I’ve always been persistent but flexible. I think it’s important to learn that you always have to try a different angle if the one you’ve been trying isn’t working as you’ve expected. But keep at it until you’re satisfied that you’ve done your best.
Click the link below to get the full transcript of this episode of the podcast.
COF 022 Meet Shelli-Rai James the Creative Genius Behind Straight from Yard
Hello friends, welcome to another episode of The Carry on Friends Podcast, this is episode 22. I'm very excited. Thank you for listening. I'm excited about this episode because it is the return of the interview series and my guest for the interview series is Shelli-Rai James of the brand, Straight from Yard. That is the name of the brand and she is 'straight from yard' which is Jamaica. But before I get into that, there is a new look that was unveiled on the website which delayed this podcast release; there were some technical things that I need to update. And so for any bloggers listening, I had to update my theme – it was doing little weirdness, so I pushed back the release of this podcast so I could get all the technical stuff sorted out. I'm still working through that, but it's good enough, it's not perfect, it's good enough so we are releasing it. And so I'm excited about the new look, tell me what you think about the new look. I have some pictures up there, some pictures that I did with my photo shoot with my friend and collaborator, Mikelah of Style & Vibes, big up Mikelah. So there's a lot of pictures up there, pictures of me and as we go along, I'll be unveiling my personal story and just other things. So I'm very excited about where the podcast is going.
The next thing I'm excited about is really this interview. I'm so excited to be back doing the interview series. I am excited for you to get to know Shelli-Rai. I had a great time talking to her. So Shelli-Rai as I said before is the founder and creative genius – and after my conversation with her, she's a serial entrepreneur as well behind the brand, Straight from Yard which is beautifully created gift crates and she has subscription boxes of authentic Jamaican products by entrepreneurs there in Jamaica. And what I love about Shelli and what she's doing with Straight from Yard is that she is exposing those products to a larger audience. And it kind of reminds me of what Target does during the holidays. I think they still do it, but what Target does, it goes and it finds local businesses that are – they are all over the US and they have a section in target, specific for these products that are from these other companies and I think that is what Amazon has recently launched. And it's just a really great way to curate really great products and expose these brands to a larger audience and expose the audience to really great products. I'm so excited about this.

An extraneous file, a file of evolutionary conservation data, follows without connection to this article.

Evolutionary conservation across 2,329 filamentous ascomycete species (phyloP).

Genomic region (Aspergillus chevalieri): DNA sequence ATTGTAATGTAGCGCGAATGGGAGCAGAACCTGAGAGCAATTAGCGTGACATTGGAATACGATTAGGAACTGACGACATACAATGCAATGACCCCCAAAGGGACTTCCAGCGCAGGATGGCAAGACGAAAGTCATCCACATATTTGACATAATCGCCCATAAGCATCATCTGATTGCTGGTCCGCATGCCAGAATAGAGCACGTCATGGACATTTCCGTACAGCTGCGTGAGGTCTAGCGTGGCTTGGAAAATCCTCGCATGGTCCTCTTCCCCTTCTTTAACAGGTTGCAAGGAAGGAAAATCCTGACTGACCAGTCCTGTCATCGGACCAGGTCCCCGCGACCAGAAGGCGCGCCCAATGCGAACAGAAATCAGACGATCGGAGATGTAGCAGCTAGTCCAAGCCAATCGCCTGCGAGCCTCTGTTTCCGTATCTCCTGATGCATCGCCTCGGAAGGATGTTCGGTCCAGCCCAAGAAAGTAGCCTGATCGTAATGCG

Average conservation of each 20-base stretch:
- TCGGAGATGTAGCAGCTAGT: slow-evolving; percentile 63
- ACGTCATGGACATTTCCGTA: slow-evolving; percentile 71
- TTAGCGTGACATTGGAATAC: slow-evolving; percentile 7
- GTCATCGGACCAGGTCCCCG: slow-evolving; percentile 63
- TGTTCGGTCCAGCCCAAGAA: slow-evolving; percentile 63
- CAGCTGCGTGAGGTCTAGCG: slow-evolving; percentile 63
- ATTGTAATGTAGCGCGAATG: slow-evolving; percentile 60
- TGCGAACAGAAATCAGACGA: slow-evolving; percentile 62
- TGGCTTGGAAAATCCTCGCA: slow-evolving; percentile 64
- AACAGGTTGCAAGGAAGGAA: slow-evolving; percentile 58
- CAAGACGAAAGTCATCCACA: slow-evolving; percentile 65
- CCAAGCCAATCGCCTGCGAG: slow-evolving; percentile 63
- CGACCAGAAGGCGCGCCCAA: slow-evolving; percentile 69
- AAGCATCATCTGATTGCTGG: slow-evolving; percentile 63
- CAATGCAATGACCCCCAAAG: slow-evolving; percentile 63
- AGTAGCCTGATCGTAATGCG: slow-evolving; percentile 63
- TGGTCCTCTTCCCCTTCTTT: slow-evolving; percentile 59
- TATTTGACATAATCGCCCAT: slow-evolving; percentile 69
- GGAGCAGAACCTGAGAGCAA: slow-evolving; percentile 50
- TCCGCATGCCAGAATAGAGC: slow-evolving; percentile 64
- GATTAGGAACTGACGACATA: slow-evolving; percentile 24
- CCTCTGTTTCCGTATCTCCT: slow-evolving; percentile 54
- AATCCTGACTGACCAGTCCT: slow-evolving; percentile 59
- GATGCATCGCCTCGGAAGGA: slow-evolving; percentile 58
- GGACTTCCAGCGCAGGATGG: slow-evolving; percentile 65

Now, I'm not sure where you are listening to us, on what platform, but we are on iTunes, we are on Stitcher Radio, we are in TuneIn Radio – we're there. And if you are on android, you can also find us through your local – not local, but I have a link to any of the feeds that will use on android device. So we got you covered. So what I want you to do for me if you can, you can share this podcast with your friends; iTunes, android, whatever it is – Samsung, iTunes. We play peace and we cover all the bases. So you can check us out and I will have links for that in the show notes. Another amazing thing that I can't believe I forgot to mention before I got through all of that, we have over 1500 downloads. So very exciting, yay! I'm hoping to get more than 2000 or 2000 by the end of the year and I might be on target for that. So let me just challenge myself to say 2500 downloads. I'll give you an update on that. So let me write it down – 2500 downloads, getting a piece of paper to write that. So you guys keep me accountable, 2500 downloads by December. So let's make it happen please. I also have links that you can review on iTunes and leave a rating. It's really important for the podcast and the show because it makes it easier to be searched and it ranks better. So your feedback, your review will be helpful. So I won't keep you waiting much longer, here is my interview with Shelli-Rai.